Have you ever played the game, Diner Dash? That time-management game that is fun and stressful at the same time? There you get to play the character named, Flo, who decided to quit her job and opened a diner. There she slaves from finding the customers a table, getting their order, serving their food, taking their bill, and then putting off the plates to the washer. I loved the game and it also happens to be, the closest thing I could get to a diner (yeah I know, pathetic). That is because Pinoys prefer fast-food, coffee shops, and milk tea places. So when I spotted a diner during a morning stroll along Malate, all thoughts of eating at the big red bee’s place flew out of the window. That morning, I had breakfast, at Midtown Inn Diner.
The place looks old; from the dusty signage outside to the vintage-y interiors. There was a moment during our stay when we were able to chat with one of the staff, but it didn’t occur to me ask how old the diner is.
But it looked every bit the diner that I had pictured in mind; a row of diner booths on the left side of the room, bar with stools on the right, music from the 50s blaring in the background, a waiter going around the tables with a pot of coffee, and old people. Yes, Midtown Inn seems to be the favorite hang-out place of people well past their youth, and so there were no sightings of people liked doing selfies, no sound of annoying schoolgirl giggles, and no flashing of the latest source of credit card dilemmas.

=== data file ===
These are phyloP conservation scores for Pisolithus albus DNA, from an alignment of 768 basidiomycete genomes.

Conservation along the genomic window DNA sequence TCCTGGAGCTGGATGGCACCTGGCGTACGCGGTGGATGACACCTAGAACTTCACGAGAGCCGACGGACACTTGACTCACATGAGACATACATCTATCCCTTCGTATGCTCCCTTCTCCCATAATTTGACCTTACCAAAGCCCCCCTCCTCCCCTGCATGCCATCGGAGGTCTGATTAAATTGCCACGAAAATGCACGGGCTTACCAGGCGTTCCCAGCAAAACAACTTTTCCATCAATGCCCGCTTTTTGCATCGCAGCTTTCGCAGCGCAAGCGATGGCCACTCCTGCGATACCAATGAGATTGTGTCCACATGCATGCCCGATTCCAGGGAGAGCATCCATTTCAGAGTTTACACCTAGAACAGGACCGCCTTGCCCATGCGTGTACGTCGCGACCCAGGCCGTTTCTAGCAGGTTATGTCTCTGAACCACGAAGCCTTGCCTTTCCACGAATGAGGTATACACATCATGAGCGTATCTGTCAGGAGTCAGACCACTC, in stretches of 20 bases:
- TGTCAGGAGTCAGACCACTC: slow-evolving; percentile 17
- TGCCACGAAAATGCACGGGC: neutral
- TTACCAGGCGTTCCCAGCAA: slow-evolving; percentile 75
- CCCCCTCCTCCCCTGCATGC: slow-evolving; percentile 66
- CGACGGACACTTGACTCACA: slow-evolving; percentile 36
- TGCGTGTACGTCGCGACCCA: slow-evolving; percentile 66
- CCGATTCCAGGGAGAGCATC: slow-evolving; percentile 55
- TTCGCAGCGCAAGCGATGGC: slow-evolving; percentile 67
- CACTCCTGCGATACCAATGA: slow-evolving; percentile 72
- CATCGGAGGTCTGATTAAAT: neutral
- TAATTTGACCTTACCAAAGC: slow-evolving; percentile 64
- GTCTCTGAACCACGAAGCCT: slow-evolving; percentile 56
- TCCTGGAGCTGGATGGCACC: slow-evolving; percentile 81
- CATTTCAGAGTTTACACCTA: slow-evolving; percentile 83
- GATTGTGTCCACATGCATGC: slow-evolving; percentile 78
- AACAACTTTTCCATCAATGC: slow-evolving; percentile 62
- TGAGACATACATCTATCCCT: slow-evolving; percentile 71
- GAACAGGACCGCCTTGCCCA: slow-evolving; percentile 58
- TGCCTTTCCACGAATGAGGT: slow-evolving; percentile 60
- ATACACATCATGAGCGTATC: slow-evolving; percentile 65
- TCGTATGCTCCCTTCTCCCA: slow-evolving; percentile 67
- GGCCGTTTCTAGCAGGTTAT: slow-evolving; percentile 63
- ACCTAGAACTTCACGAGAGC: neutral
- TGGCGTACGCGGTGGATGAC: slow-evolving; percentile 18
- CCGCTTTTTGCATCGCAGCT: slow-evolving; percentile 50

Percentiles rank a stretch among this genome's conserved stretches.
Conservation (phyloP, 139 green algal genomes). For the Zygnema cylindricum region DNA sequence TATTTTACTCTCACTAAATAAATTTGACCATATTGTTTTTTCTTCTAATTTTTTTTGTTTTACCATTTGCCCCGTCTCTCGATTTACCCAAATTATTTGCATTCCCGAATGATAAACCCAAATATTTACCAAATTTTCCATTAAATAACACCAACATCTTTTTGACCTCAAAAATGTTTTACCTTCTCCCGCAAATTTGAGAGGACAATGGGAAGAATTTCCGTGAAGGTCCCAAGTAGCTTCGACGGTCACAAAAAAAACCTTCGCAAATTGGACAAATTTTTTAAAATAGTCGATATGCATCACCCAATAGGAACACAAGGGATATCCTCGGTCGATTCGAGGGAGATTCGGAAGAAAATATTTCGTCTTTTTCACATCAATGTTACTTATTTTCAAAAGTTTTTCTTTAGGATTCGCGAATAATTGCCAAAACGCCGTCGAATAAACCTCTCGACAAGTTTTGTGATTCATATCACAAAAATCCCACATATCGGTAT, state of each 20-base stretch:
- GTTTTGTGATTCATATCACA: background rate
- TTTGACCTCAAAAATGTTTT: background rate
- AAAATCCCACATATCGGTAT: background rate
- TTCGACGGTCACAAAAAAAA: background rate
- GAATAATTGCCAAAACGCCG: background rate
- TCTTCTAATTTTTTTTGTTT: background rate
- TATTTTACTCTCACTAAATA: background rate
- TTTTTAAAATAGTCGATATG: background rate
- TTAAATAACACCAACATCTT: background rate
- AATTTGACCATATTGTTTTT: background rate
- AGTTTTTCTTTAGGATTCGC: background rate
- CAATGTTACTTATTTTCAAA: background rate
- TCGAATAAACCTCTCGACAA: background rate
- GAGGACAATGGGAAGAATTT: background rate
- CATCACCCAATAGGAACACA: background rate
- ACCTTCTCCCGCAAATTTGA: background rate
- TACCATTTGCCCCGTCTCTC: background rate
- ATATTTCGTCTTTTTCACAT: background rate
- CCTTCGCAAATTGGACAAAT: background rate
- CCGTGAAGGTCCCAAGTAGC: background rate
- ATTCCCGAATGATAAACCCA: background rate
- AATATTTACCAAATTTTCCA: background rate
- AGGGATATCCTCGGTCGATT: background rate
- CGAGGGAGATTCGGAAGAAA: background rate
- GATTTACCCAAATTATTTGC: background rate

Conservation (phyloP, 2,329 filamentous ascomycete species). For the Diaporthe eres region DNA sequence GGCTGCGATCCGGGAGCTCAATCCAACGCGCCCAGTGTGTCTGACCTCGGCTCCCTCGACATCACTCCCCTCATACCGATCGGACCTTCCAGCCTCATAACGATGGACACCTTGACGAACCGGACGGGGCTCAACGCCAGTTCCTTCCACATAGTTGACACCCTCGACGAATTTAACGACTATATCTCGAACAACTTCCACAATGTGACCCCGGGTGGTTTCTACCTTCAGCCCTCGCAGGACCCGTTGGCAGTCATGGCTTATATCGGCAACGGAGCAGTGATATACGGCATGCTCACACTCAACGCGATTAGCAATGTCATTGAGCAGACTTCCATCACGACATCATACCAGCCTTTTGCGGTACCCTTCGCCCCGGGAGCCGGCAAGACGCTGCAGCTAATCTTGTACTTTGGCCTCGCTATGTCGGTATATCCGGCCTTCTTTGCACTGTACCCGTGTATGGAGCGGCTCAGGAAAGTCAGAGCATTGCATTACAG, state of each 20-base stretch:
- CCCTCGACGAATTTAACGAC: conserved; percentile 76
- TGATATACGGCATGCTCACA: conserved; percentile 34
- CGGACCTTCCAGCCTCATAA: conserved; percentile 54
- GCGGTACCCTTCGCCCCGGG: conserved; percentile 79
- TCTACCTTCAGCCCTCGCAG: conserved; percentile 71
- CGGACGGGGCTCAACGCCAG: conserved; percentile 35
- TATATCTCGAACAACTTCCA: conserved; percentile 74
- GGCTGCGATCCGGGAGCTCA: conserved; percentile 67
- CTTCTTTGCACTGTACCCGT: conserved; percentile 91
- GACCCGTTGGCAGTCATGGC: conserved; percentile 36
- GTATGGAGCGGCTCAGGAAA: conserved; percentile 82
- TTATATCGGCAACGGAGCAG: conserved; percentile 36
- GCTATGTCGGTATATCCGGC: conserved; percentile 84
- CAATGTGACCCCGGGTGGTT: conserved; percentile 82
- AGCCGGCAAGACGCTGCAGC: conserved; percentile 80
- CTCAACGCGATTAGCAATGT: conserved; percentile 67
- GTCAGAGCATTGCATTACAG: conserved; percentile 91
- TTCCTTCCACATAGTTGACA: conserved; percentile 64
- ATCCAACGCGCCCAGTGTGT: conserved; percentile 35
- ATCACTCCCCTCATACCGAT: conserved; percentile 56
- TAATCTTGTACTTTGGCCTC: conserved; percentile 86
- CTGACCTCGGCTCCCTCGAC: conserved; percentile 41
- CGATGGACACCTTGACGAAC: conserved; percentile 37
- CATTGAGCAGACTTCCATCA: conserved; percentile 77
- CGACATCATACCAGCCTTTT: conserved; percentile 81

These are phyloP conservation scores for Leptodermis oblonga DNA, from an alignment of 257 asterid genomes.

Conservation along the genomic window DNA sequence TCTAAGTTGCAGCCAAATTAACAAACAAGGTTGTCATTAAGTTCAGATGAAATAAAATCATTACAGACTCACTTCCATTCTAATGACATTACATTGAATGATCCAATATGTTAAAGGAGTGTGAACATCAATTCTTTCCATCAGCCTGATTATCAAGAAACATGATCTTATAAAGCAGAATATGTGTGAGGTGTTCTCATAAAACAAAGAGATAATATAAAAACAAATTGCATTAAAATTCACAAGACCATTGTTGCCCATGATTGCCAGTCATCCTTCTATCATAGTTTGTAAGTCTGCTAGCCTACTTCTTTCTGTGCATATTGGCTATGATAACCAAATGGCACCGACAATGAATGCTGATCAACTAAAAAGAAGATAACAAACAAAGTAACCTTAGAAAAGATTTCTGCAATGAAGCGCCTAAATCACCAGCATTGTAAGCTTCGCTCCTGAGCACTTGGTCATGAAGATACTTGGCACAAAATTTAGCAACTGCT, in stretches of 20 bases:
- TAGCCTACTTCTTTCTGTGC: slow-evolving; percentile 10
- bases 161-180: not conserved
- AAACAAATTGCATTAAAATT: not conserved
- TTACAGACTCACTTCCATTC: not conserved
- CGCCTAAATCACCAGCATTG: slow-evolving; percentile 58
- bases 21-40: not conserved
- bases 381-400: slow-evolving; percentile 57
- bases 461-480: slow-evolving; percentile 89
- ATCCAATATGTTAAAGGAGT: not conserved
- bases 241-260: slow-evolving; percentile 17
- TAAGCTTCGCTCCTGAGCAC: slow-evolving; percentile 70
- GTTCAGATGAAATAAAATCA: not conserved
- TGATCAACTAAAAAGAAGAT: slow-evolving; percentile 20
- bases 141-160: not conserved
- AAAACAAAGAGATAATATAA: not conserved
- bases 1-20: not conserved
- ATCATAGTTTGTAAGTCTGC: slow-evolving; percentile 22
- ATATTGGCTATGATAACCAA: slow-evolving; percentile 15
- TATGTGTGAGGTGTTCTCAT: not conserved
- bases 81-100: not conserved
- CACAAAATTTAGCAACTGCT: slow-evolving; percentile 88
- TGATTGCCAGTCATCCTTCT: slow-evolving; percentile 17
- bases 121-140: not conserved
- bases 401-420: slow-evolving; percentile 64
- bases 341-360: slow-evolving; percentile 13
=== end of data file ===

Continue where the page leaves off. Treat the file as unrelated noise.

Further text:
I was supposed to eat breakfast American style, but I wanted fried rice. So I ended up ordering Sinangag With Sunny Side Up And Daing Na Bangus (PHP125), garnished with slices of tomato and cucumber.
Spanish Omelette With Ham (PHP130) comes with two pieces of toast bread and butter.
Some meals like the ones mentioned above came with Brewed Coffee, which, by the way, tasted divine. They serve it with brown sugar and fresh milk.
Interior wise, there was nothing spectacular about the place. Their foods are okay and priced just right. It wasn’t cramped and the crowd was composed mainly of old folks. Yet I loved the experience because it allowed me to enjoy breakfast without having to worry about the noise and time.
My first experience in a diner wasn’t anything like the game. That morning, I had breakfast, unhurried and stress-free.